Spreading Misinformation in a “Free World”

Spreading Misinformation in a “Free World” February 1, 2022

This past week rocker Neil Young pulled his music off Spotify to protest the “misinformation” being spouted by Joe Rogan. Joni Mitchell and Nils Lofgren quickly followed suit.

Mitchell’s move comes after Young requested his managers and record label order the immediate removal of all his songs from Spotify, due to vaccine misinformation propagated by comedian and podcaster Joe Rogan.”

I’d consider removing my own music from Spotify if I thought it would influence listeners to get vaccinated. Spotify.

Image via screenshot on YouTube.

Then again, my own feelings are mixed about silencing people who spread false information. It seems to me that before the onslaught of election and COVID lies people really didn’t care too much about the spread of misinformation.

In 2015, I could have cared less, for example, that nuts thought aliens helped build the Egyptian pyramids, or thought the world was flat, or that dinosaurs were too big to fit in Noah’s Ark.

Today it’s different. Most rational people can see a clear connection between the spreading of lies and the killing of lives. Misinformation about masks and vaccines is murdering people, and Trump’s elections lies are ripping friends, families and communities apart.

Translation . . . when people act irresponsibly there are legitimate reasons to limit their free speech.

Incidentally, while some may bemoan the fact that Young, Mitchell and Lofgrin have pulled their “music” from Spotify, their music also comes with lyrics. I’d be curious, for example, to learn whether some of the lyrics in their tunes don’t present information or perceptions about life that listeners would find false—or objectionable.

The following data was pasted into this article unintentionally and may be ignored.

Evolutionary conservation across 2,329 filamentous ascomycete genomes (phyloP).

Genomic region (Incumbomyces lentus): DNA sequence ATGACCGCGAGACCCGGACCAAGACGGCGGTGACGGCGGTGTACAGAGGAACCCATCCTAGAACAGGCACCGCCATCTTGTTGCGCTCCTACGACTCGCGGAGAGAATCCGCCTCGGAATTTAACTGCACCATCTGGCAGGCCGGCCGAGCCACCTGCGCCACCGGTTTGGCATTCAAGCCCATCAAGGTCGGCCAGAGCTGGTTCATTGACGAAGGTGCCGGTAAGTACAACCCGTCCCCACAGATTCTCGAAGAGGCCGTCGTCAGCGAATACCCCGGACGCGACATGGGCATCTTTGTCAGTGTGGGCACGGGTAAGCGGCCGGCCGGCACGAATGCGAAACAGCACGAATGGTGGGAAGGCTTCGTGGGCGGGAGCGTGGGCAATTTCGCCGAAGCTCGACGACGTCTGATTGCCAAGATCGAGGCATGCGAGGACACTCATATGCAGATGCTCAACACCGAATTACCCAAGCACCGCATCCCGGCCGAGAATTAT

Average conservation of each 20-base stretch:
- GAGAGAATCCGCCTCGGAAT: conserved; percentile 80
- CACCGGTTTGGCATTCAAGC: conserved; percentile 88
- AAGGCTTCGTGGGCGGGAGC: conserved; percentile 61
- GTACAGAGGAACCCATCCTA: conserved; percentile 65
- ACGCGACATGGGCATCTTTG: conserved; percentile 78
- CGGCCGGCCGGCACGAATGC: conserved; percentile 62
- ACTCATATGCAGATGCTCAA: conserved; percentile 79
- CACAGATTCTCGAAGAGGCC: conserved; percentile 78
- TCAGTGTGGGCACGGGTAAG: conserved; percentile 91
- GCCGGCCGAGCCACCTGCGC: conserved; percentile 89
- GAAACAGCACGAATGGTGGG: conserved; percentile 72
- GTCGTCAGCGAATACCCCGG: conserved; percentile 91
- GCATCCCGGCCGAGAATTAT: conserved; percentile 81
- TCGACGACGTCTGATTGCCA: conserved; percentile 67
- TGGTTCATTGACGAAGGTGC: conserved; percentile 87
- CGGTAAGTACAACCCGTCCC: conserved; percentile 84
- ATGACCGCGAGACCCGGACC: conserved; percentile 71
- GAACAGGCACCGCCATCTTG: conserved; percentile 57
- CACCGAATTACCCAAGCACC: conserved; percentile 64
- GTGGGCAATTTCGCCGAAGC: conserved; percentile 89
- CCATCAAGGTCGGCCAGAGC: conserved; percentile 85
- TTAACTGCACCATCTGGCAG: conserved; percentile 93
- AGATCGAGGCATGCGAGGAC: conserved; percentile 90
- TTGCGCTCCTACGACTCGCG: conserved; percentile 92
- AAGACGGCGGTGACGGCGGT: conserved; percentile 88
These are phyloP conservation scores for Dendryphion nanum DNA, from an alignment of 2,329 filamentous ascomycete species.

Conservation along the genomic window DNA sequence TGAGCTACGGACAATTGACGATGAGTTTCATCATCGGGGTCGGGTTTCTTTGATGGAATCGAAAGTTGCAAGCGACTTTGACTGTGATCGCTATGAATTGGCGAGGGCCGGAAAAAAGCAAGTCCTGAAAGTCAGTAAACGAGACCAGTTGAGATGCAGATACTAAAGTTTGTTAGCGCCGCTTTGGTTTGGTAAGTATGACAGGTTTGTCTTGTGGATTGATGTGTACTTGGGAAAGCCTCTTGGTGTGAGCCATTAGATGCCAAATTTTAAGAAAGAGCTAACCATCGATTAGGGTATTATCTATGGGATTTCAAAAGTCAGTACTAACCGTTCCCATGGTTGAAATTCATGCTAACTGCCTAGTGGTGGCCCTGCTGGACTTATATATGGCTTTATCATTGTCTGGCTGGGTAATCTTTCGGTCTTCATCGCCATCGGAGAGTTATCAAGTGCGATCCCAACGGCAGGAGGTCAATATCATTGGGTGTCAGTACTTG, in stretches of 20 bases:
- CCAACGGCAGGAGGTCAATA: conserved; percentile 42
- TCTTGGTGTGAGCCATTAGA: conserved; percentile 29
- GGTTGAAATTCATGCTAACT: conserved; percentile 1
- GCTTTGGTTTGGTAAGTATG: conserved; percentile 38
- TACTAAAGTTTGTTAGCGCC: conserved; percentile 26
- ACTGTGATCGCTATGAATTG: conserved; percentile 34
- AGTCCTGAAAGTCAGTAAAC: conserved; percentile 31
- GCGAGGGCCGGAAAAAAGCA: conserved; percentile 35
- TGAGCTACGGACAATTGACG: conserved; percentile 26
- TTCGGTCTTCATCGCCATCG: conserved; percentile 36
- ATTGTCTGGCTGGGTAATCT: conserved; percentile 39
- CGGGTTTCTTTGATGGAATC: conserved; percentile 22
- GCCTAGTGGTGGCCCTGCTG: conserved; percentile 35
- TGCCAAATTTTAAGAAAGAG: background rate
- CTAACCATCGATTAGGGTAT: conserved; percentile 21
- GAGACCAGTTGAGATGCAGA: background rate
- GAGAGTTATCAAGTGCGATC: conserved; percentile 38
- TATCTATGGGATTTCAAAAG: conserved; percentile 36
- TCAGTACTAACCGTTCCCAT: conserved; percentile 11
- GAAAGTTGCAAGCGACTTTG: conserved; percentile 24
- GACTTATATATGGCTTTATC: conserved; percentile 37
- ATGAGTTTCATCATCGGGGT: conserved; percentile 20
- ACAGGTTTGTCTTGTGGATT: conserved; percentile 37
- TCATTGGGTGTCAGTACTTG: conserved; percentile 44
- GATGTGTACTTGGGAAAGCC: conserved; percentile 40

Suffice it to say, these three singer songwriters believe their influence to be more truthful and meaningful than Joe Rogans, and they felt they needed to use their clout to silence him. What better way to do this then by hitting Spotify in the pocketbook?

On the other hand, we should give them credit for taking the moral high ground and at least trying to do something about the spread of misinformation. For there are plenty of other rich, famous, and influential people out there who refuse to speak out.

About Scott R. Stahlecker
Before launching the Stand-up Humanist, Scott Stahlecker was the columnist for Thinkadelics here on Patheos. A former minister for the Seventh Day Adventists, he parted ways with religion in 1990. His books include the novel Blind Guides, Picking Wings Off Butterflies, and How to Escape Religion Guilt Free. When away from his keyboard, he’s apt to be playing music, spending time with family and friends, or waiting for the next shoe to drop. You can read more about the author here.

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